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Sep6-11, 09:21 AM
P: 778
Quote Quote by gmax137 View Post
I'm pretty sure that 'ground acceleration' as a single value is not meaningful (in the context of the damage it can cause) without the corresponding frequency. In other words, a high acceleration at a high frequency may be much less damaging than a lesser acceleration at a low frequency. The seismic design is developed from a ground response spectrum, not a single 'g' value. Maybe someone with seismic design expertise could chime in here.
Yes, it turns out the plant was designed to withstand earthquakes with a long wavelength which are characteristic of west-coast earthquakes. However this earthquake was a short wavelength one, which is why the concern over design basis limits. Note that it is only the aux building sensors which may have exceeded the design basis earthquake, not the whole plant.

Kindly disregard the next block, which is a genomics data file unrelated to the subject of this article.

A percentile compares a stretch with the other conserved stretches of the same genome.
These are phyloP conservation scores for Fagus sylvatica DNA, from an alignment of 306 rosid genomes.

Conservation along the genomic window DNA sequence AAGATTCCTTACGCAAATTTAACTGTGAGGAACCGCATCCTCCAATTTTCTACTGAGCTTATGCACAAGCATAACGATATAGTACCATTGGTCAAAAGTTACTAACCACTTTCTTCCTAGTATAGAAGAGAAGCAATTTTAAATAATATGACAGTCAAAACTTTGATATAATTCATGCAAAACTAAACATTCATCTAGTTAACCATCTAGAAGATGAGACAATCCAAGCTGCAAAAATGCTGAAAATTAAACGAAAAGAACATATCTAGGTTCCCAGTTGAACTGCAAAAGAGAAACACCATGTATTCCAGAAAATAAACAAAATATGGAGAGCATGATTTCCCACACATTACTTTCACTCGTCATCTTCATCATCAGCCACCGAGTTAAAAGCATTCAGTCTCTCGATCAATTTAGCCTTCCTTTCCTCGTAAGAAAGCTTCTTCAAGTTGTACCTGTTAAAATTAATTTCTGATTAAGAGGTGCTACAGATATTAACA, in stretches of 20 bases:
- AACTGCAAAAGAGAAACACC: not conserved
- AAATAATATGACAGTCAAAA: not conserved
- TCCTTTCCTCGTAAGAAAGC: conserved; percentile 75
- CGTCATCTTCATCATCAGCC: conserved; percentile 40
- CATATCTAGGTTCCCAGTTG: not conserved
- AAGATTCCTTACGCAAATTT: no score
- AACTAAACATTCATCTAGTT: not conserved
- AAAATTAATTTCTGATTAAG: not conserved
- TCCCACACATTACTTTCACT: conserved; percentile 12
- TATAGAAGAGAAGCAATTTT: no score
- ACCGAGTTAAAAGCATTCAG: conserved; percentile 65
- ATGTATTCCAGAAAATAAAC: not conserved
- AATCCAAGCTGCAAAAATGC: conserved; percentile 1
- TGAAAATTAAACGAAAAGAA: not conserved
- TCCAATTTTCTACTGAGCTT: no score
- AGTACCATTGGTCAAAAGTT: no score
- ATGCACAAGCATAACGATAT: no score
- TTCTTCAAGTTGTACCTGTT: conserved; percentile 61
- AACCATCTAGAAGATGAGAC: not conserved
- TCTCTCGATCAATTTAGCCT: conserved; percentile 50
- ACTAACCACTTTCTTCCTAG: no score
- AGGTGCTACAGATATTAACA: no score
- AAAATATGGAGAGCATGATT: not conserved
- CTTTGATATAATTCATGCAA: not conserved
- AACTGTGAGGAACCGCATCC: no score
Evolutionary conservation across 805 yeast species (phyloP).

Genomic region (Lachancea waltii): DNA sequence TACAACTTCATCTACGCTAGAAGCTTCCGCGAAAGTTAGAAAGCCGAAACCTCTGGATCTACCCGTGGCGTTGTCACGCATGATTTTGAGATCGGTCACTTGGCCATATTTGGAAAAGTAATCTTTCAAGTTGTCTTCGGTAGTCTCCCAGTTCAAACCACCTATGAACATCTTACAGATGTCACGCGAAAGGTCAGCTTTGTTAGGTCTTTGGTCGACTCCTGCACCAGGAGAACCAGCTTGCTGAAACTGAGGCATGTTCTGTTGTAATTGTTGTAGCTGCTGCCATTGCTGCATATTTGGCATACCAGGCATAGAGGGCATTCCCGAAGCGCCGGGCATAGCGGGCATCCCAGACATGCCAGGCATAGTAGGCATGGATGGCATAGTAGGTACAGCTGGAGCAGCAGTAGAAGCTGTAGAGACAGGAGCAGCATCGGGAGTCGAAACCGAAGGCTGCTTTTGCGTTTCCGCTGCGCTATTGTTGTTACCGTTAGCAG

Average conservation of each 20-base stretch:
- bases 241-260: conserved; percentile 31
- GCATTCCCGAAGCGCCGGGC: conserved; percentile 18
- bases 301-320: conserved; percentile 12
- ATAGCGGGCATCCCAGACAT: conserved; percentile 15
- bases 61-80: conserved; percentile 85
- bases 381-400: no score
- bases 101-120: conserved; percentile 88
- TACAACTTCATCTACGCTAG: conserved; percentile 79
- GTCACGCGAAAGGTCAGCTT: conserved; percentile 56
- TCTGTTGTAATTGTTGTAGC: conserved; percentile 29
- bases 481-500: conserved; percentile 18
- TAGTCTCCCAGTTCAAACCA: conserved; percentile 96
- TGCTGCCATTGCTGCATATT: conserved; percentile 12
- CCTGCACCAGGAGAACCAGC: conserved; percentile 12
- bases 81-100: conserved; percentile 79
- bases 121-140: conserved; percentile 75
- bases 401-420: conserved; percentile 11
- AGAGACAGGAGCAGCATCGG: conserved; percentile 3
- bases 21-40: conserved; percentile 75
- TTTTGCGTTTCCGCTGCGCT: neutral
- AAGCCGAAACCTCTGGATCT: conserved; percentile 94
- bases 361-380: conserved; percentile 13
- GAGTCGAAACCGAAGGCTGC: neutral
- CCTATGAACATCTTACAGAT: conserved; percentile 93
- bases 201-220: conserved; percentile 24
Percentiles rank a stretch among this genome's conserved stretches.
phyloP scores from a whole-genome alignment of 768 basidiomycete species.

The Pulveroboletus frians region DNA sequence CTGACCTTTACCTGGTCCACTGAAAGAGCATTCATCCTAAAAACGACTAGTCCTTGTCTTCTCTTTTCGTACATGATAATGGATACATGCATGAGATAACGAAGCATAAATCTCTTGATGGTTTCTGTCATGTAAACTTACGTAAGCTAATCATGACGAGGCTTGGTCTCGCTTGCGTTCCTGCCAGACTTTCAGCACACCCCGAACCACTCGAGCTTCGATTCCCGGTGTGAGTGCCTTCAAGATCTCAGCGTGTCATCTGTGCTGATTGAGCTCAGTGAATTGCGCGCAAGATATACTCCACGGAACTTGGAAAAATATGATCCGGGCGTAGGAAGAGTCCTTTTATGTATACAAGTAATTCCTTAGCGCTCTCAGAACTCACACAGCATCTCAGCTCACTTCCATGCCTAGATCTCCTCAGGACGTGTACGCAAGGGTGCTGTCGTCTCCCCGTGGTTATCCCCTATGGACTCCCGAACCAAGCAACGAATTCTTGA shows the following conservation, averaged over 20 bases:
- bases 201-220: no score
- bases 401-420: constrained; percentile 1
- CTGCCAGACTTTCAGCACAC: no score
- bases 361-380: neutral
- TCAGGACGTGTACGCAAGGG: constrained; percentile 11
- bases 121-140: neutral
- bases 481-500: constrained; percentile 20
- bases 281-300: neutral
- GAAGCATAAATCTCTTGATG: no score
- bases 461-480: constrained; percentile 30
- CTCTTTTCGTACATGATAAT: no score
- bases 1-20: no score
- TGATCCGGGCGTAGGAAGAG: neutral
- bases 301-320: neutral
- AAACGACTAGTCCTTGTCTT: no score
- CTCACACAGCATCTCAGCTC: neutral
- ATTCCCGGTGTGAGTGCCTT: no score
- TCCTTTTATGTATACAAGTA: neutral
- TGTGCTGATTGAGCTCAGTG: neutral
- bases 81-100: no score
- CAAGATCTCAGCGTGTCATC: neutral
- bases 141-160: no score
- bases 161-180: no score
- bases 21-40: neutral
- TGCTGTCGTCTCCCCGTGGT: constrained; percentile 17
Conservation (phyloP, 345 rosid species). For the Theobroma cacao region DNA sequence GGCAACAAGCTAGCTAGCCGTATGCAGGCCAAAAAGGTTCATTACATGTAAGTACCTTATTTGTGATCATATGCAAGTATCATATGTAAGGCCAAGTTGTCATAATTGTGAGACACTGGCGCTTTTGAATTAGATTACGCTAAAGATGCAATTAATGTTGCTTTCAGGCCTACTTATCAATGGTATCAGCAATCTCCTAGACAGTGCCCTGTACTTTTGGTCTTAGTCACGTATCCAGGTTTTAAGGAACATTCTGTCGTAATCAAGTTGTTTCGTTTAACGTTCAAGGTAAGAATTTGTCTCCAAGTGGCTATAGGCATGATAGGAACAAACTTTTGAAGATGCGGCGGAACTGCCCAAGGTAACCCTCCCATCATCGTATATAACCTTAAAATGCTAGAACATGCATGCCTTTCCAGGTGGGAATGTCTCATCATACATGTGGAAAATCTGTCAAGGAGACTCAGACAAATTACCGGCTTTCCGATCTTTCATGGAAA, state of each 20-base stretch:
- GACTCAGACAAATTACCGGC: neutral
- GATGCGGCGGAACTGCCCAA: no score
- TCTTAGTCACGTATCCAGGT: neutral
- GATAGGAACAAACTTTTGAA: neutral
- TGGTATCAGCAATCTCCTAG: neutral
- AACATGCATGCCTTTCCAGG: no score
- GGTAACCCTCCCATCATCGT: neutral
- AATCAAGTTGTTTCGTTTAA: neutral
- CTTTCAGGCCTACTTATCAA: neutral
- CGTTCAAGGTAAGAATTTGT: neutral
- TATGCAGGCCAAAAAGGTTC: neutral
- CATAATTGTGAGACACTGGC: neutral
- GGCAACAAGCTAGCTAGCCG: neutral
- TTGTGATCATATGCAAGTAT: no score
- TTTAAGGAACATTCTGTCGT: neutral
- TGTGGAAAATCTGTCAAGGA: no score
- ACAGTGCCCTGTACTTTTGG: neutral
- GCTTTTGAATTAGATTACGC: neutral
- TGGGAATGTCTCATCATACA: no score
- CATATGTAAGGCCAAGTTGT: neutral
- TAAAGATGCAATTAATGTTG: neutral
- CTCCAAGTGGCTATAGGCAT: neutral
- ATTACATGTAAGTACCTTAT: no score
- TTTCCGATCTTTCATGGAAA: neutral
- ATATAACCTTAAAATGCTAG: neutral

Another interesting tidbit: the dry storage casks moved several inches. Or from what I've been told, the casks remained stationary while the ground underneath them moved!

Here is a video in the Richmond Times Dispatch showing a brief tour inside the plant, if you've ever been curious what it looks like: